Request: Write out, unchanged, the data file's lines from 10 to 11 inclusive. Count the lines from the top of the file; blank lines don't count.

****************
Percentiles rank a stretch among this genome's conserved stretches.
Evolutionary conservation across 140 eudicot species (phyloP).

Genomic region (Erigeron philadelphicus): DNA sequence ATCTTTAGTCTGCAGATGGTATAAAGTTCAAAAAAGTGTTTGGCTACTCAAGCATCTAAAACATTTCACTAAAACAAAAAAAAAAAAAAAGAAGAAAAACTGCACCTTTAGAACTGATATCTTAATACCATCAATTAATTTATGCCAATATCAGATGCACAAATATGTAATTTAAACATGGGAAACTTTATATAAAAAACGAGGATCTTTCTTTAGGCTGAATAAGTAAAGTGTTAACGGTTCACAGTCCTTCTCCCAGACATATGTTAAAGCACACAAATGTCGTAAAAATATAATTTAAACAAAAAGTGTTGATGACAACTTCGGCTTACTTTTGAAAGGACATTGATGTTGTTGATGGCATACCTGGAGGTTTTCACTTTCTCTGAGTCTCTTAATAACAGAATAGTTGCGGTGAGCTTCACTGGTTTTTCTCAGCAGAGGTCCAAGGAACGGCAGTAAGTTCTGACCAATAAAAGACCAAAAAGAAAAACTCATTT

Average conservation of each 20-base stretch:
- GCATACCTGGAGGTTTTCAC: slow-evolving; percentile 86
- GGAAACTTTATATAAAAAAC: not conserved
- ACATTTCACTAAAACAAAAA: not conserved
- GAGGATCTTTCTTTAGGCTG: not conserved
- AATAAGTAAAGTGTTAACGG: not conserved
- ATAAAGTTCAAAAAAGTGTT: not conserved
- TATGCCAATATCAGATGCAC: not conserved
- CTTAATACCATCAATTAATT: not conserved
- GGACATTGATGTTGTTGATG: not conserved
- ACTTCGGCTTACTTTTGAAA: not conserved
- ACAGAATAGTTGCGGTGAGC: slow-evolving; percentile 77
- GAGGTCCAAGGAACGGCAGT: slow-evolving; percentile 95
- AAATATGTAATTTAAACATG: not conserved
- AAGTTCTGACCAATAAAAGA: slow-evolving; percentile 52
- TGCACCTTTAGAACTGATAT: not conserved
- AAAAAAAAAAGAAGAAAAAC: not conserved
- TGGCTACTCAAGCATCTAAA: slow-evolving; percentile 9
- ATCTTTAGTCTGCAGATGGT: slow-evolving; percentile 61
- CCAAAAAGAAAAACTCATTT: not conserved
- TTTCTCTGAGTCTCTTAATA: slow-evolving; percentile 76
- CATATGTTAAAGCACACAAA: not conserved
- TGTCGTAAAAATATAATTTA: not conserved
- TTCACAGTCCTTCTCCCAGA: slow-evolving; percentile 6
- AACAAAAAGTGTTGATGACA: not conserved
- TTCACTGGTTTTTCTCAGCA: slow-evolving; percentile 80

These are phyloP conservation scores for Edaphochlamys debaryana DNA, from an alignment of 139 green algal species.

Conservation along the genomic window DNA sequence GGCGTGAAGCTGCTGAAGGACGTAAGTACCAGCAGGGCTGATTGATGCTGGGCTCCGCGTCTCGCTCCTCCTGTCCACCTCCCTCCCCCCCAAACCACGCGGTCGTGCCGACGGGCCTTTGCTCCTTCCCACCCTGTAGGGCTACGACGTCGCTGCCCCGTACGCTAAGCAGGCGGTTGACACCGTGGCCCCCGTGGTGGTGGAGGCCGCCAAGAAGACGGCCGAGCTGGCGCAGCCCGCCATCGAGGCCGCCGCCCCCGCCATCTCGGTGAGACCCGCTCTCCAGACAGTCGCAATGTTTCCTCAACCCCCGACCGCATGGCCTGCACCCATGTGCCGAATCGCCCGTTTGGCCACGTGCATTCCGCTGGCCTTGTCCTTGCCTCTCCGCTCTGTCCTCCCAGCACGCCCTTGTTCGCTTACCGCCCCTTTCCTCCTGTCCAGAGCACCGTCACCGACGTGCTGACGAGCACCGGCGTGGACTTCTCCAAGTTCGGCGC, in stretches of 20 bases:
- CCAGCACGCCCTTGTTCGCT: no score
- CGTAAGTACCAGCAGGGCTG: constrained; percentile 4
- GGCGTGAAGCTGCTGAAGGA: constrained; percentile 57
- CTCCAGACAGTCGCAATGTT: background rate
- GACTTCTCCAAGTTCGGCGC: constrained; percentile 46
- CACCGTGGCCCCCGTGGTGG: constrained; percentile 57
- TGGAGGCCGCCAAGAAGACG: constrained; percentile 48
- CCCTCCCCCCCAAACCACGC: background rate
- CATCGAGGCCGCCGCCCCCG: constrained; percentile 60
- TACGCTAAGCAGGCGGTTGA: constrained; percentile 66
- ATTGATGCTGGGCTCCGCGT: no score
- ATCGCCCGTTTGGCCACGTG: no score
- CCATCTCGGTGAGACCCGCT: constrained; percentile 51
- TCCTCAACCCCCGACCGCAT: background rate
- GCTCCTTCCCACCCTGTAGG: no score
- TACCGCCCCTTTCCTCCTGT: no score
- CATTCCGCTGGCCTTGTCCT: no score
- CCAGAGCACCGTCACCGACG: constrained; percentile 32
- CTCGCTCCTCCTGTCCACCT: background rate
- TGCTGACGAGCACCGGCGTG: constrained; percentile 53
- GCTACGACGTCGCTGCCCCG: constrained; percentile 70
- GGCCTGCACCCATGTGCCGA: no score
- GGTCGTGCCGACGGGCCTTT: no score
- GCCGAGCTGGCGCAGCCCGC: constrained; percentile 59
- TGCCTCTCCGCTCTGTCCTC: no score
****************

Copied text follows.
- ATAAAGTTCAAAAAAGTGTT: not conserved
- TATGCCAATATCAGATGCAC: not conserved